Here is my basic “how-to” on making a maternity shirt (or regular shirt) out of a long skirt.

I started with this mid-calf- length skirt that I got years ago and no longer wear (the truth is that I still like it but just because I can still get it on doesn’t mean it “fits”).

I don’t remember exactly what it was made out of, but it was quite stretchy and it had an elastic waist.  I laid the skirt out flat, and found a cotton shirt that I wanted to use as a rough guide in making pattern pieces for the maternity shirt.

 

I pinned the edge of the sleeve to the top of the skirt, so that the elastic waistband would be the new sleeve edge (thinking ahead to save as many steps as possible- no hemming required here!)

 

 

I did the same for the other sleeve, cutting generously to include a seam allowance.  At this point I also cut off the tags and some little belt loops that were attached to the waistband.  I folded the sleeves exactly like they are in the picture, but with right sides facing (inside out) and I sewed along the short edge so that the sleeve was then round, like… a sleeve.

 

Then, I pinned the shirt on the the skirt so I would have a cutting guide for the bust of the shirt.  I picked a bigger shirt because its always good to make maternity clothes a little bit larger than you would normally wear (or you could actually use a maternity shirt as a guide if you had one handy).

 

After the shirt was pinned, I cut a similar outline from the skirt, and continued cutting down to the bottom of the skirt, allowing it to flare slightly (I actually went back later after the shirt was made and sewed it so there was less of a flare because I didn’t like the fit).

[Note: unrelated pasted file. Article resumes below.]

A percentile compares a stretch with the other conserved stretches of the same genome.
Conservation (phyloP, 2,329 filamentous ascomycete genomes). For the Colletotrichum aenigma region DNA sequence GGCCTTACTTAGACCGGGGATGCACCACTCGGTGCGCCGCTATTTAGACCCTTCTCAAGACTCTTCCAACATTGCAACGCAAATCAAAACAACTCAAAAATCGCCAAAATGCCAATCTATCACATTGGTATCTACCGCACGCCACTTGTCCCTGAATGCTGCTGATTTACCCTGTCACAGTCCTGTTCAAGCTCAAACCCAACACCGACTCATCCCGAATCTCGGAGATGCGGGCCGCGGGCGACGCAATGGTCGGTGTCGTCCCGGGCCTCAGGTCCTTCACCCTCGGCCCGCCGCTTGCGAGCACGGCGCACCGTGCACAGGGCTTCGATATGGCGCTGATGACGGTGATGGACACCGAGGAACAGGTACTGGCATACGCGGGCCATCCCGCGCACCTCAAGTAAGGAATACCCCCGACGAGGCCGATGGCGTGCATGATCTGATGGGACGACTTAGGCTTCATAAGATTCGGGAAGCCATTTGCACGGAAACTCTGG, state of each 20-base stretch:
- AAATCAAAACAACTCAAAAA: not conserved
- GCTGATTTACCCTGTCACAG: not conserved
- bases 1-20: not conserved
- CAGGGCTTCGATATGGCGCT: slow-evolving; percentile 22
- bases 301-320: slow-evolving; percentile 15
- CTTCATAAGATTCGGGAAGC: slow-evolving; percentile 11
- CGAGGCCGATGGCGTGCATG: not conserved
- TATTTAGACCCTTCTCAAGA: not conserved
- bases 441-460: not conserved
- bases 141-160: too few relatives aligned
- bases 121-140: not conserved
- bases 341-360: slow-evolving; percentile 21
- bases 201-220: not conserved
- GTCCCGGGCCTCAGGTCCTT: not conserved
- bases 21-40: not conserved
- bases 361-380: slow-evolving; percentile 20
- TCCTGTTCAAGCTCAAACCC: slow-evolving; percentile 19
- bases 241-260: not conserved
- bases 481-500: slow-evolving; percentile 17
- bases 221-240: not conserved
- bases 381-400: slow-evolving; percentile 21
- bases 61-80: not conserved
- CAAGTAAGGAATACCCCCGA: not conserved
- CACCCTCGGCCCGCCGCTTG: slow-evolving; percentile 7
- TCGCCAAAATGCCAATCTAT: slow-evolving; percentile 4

On the shirt front, I cut a deeper neckline than the back.

 

Now for the easy part: I matched up the shirt front and back with right sides facing each other, pinned them together, and sewed the shoulder seams and up the sides of the shirt.  Then I pinned the sleeves in place and sewed each of them in.  For the neckline, I initially just folded the fabric over and sewed it, but it didn’t look good, and felt too flimsy, so I cut a sort of “facing” from some stiffer black fabric I had, sewing right sides together, then folding it behind the shirt and top-stitching.  The photo below is what the neckline looks like from inside the shirt.

Here is the neckline from the outside of the shirt.  I felt like the front needed a little more detail, so I used some of the scraps of fabric I had left to make little ruffles.  I basted up each strip, pulling on one thread to gather the material, then I pinned and sewed the ruffles in place.  It’s kind of hard to see in the picture, but I think it gives some depth to the shirt.

Here is another attempt to show the detail on the front of the shirt.  There are 5 ruffles of differing lengths, sewed on in a somewhat orderly manner, but nothing too mathematical!
I didn’t have any extra fabric left over- I ended up using every bit of it!  Here I am, at 6 months pregnant.

And that’s it!  Embellish and tailor to fit your preferences and your body type, and you have a brand new shirt that didn’t cost a thing to make!

Note: I opted for a basic how-to rather than a detailed, step by step tutorial because, quite frankly, I forget to take pictures of every step.  However, if there is an interest, I can certainly add more detail- and please feel free to email or comment if you have questions, and I’ll do my best to answer them!